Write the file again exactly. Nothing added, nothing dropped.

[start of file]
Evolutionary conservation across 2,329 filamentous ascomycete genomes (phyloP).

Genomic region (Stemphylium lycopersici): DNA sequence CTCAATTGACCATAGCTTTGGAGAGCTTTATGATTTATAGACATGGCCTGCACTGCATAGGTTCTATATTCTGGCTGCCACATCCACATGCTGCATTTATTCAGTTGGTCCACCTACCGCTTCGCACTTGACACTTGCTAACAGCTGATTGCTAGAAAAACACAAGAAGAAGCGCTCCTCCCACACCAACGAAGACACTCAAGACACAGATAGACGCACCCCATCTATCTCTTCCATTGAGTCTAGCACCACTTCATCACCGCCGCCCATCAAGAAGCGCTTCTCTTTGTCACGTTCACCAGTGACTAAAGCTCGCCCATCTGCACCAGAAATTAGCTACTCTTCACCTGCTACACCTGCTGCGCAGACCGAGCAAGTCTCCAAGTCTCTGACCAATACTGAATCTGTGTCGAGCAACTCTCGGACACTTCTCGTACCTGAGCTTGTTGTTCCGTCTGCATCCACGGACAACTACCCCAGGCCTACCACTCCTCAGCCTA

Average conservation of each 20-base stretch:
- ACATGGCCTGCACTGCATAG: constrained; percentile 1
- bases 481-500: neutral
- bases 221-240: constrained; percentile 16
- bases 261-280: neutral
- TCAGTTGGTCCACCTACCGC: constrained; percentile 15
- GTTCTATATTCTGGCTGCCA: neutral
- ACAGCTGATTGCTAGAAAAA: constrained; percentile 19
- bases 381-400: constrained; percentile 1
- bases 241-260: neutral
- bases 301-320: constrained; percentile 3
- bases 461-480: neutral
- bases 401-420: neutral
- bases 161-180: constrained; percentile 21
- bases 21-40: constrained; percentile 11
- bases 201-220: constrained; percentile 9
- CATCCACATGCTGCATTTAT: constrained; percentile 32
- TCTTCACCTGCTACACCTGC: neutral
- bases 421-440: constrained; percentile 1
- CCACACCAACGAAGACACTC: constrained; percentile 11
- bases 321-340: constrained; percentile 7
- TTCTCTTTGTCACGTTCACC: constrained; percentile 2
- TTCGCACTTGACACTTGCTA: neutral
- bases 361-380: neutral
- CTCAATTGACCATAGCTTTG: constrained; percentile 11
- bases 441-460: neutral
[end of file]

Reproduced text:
Evolutionary conservation across 2,329 filamentous ascomycete genomes (phyloP).

Genomic region (Stemphylium lycopersici): DNA sequence CTCAATTGACCATAGCTTTGGAGAGCTTTATGATTTATAGACATGGCCTGCACTGCATAGGTTCTATATTCTGGCTGCCACATCCACATGCTGCATTTATTCAGTTGGTCCACCTACCGCTTCGCACTTGACACTTGCTAACAGCTGATTGCTAGAAAAACACAAGAAGAAGCGCTCCTCCCACACCAACGAAGACACTCAAGACACAGATAGACGCACCCCATCTATCTCTTCCATTGAGTCTAGCACCACTTCATCACCGCCGCCCATCAAGAAGCGCTTCTCTTTGTCACGTTCACCAGTGACTAAAGCTCGCCCATCTGCACCAGAAATTAGCTACTCTTCACCTGCTACACCTGCTGCGCAGACCGAGCAAGTCTCCAAGTCTCTGACCAATACTGAATCTGTGTCGAGCAACTCTCGGACACTTCTCGTACCTGAGCTTGTTGTTCCGTCTGCATCCACGGACAACTACCCCAGGCCTACCACTCCTCAGCCTA

Average conservation of each 20-base stretch:
- ACATGGCCTGCACTGCATAG: constrained; percentile 1
- bases 481-500: neutral
- bases 221-240: constrained; percentile 16
- bases 261-280: neutral
- TCAGTTGGTCCACCTACCGC: constrained; percentile 15
- GTTCTATATTCTGGCTGCCA: neutral
- ACAGCTGATTGCTAGAAAAA: constrained; percentile 19
- bases 381-400: constrained; percentile 1
- bases 241-260: neutral
- bases 301-320: constrained; percentile 3
- bases 461-480: neutral
- bases 401-420: neutral
- bases 161-180: constrained; percentile 21
- bases 21-40: constrained; percentile 11
- bases 201-220: constrained; percentile 9
- CATCCACATGCTGCATTTAT: constrained; percentile 32
- TCTTCACCTGCTACACCTGC: neutral
- bases 421-440: constrained; percentile 1
- CCACACCAACGAAGACACTC: constrained; percentile 11
- bases 321-340: constrained; percentile 7
- TTCTCTTTGTCACGTTCACC: constrained; percentile 2
- TTCGCACTTGACACTTGCTA: neutral
- bases 361-380: neutral
- CTCAATTGACCATAGCTTTG: constrained; percentile 11
- bases 441-460: neutral